In the days of which I write she had come to be a witty and learned Fifty, and though most short of Stature and nothing handsome, was so much in Demand, and so wide famed for her Genius at bringing up by Hand, and so noted and esteemed for her Slips of the Tongue that it finally brought her into the Hall of Fame, where she stood by a Statue of Venus as calm as you please, or leaned upon a lachrymal Urn with a small Sponge for such as Wept in her own Time and stood in Need of it.
Thus begins this Almanack, which all Ladies
should carry about with them, as the Priest his
Breviary, as the Cook his Recipes,
as the Doctor his Physic, as
the Bride her Fears,
and as the Lion
Early in 1880, in spite of a well-founded suspicion as to the advisability of perpetuating that race which has the sanction of the Lord and the disapproval of the people, Hedvig Volkbein—a Viennese woman of great strength and military beauty, lying upon a canopied bed of a rich spectacular crimson, the valance stamped with the bifurcated wings of the House of Hapsburg, the feather coverlet an envelope of satin on which, in massive and tarnished gold threads, stood the Volkbein arms—gave birth, at the age of forty-five, to an only child, a son, seven days after her physician predicted that she would be taken.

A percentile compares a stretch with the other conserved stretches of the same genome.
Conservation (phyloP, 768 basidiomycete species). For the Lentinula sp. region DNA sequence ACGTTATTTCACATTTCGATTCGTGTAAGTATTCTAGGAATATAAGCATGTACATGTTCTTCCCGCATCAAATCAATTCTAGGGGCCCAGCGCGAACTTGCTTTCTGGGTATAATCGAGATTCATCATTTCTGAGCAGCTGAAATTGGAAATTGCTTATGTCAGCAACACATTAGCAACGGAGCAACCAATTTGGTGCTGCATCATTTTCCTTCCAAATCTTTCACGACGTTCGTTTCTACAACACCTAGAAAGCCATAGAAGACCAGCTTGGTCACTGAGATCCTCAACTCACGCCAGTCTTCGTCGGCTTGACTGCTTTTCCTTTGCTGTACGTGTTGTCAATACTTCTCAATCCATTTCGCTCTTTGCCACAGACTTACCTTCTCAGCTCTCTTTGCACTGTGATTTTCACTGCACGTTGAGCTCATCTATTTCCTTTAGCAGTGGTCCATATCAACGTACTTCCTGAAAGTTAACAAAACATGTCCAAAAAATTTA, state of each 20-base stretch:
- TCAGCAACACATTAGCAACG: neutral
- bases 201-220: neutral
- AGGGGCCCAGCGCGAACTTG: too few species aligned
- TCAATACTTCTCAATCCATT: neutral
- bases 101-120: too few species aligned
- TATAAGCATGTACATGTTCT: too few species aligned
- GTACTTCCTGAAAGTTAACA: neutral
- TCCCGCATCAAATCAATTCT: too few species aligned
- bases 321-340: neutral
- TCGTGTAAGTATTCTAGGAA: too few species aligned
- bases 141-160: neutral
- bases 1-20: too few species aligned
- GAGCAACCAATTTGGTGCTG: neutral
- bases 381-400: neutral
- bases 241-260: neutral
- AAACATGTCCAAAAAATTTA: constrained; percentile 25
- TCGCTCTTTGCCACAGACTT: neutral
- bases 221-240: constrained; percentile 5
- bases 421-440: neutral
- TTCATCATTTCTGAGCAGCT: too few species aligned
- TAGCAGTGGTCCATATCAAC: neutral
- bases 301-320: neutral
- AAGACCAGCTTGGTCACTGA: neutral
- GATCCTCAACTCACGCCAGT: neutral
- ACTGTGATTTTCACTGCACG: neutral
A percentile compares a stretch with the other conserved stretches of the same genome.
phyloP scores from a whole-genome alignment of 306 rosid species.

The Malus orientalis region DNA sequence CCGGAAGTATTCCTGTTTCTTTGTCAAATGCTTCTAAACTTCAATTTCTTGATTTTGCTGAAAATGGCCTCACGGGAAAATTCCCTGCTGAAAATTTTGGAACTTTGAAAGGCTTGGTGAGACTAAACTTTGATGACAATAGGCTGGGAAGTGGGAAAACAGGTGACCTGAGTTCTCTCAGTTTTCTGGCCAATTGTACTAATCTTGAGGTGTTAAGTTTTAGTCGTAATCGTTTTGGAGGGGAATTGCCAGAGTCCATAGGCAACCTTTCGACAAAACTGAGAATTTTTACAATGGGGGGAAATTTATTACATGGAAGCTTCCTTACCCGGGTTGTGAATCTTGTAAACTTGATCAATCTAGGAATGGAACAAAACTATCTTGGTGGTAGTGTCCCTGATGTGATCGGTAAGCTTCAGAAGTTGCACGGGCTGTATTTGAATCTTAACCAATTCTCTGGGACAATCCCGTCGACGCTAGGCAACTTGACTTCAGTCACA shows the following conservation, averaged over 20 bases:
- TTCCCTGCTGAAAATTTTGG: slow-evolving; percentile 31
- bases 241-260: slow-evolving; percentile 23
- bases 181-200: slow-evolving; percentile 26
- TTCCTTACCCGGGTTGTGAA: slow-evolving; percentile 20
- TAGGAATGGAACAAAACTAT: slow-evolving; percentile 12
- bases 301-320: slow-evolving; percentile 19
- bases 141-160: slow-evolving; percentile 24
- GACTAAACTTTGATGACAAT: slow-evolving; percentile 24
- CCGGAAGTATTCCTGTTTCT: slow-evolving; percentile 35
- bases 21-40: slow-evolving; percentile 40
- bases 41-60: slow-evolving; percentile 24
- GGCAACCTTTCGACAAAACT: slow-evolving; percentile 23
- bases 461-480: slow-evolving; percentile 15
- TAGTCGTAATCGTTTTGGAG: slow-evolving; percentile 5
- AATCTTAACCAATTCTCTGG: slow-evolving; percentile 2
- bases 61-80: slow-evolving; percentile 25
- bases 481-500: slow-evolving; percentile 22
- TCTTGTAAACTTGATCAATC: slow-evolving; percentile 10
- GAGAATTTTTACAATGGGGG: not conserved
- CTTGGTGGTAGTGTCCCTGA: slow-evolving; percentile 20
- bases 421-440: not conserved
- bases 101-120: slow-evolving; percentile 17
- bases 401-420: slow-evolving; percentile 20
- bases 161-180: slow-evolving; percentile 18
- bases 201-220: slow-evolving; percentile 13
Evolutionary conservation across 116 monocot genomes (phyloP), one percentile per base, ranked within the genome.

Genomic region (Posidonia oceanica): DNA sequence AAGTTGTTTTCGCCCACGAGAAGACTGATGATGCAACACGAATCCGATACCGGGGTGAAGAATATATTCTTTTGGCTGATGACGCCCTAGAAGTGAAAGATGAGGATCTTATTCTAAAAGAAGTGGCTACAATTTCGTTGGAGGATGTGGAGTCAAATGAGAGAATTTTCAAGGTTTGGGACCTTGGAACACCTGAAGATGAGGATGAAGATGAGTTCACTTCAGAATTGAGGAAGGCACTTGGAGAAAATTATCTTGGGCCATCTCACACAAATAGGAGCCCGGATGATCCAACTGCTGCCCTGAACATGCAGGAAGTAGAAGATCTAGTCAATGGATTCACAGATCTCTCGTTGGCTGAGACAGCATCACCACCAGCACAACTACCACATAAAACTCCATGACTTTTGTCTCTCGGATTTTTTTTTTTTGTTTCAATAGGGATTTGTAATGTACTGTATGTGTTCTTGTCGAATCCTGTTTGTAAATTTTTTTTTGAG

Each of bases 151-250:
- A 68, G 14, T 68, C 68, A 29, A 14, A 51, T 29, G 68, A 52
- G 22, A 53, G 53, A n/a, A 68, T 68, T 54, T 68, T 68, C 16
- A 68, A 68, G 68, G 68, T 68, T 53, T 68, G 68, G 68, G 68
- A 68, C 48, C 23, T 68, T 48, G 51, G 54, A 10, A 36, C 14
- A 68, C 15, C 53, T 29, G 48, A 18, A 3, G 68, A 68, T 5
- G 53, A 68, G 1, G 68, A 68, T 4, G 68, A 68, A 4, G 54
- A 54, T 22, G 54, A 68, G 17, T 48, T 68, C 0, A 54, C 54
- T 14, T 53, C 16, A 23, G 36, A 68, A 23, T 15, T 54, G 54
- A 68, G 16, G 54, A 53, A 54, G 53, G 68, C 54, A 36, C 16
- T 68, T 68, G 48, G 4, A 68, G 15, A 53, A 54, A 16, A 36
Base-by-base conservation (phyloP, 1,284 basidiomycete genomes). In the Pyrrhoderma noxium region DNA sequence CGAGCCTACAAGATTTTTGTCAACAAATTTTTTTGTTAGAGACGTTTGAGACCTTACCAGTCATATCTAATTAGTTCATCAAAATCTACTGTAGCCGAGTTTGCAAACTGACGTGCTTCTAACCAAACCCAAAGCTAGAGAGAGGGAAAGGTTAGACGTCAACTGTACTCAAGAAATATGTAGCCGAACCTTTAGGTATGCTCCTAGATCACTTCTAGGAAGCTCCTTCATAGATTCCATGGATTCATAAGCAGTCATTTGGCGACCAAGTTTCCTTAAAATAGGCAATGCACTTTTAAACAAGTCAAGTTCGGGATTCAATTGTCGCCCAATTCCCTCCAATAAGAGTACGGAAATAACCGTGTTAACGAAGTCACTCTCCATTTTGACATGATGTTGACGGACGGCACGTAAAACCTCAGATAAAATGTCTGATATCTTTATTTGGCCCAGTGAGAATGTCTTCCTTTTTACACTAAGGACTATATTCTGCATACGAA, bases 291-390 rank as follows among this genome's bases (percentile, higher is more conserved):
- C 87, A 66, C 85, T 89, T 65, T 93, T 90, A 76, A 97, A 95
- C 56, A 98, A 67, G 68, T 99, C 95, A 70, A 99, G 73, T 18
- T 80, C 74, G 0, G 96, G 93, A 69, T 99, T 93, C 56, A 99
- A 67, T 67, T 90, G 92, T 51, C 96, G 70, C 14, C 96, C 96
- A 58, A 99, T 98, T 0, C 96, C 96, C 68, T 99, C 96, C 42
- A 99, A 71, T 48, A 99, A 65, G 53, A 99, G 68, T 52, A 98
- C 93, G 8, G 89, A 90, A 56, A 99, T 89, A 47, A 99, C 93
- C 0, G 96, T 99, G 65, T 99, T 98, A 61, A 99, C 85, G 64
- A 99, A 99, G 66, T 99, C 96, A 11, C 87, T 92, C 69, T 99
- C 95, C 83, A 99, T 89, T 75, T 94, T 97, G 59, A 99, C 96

Turning upon this field, which shook to the clatter of morning horses in the street beyond, with the gross splendour of a general saluting the flag, she named him Felix, thrust him from her, and died. The child’s father had gone six months previously, a victim of fever. Guido Volkbein, a Jew of Italian descent, had been both a gourmet and a dandy, never appearing in public without the ribbon of some quite unknown distinction tinging his buttonhole with a faint thread. He had been small, rotund, and haughtily timid, his stomach protruding slightly in an upward jutting slope that brought into prominence the buttons of his waistcoat and trousers, marking the exact centre of his body with the obstetric line seen on fruits—the inevitable arc produced by heavy rounds of burgundy, schlagsahne, and beer.
We have known, for some time now, that we are the vestiges of an ancient and lost line, tho the youth of today, I’m told, find the ‘twenties’ utterly fascinating— and the days pull out and go off to somewhere I have no interest in… The time of the twenties and thirties seems the property of someone else, to be observed, in the mind, with Greta Garbo’s murmur, when sitting through Camille, or Anna, etc. ‘Watch, see her now, she is going to—’ When you look up, you are sitting in your particular house number— No one can stand it, that’s certain… but one can parry, parry, or try to foil… or draw a measure—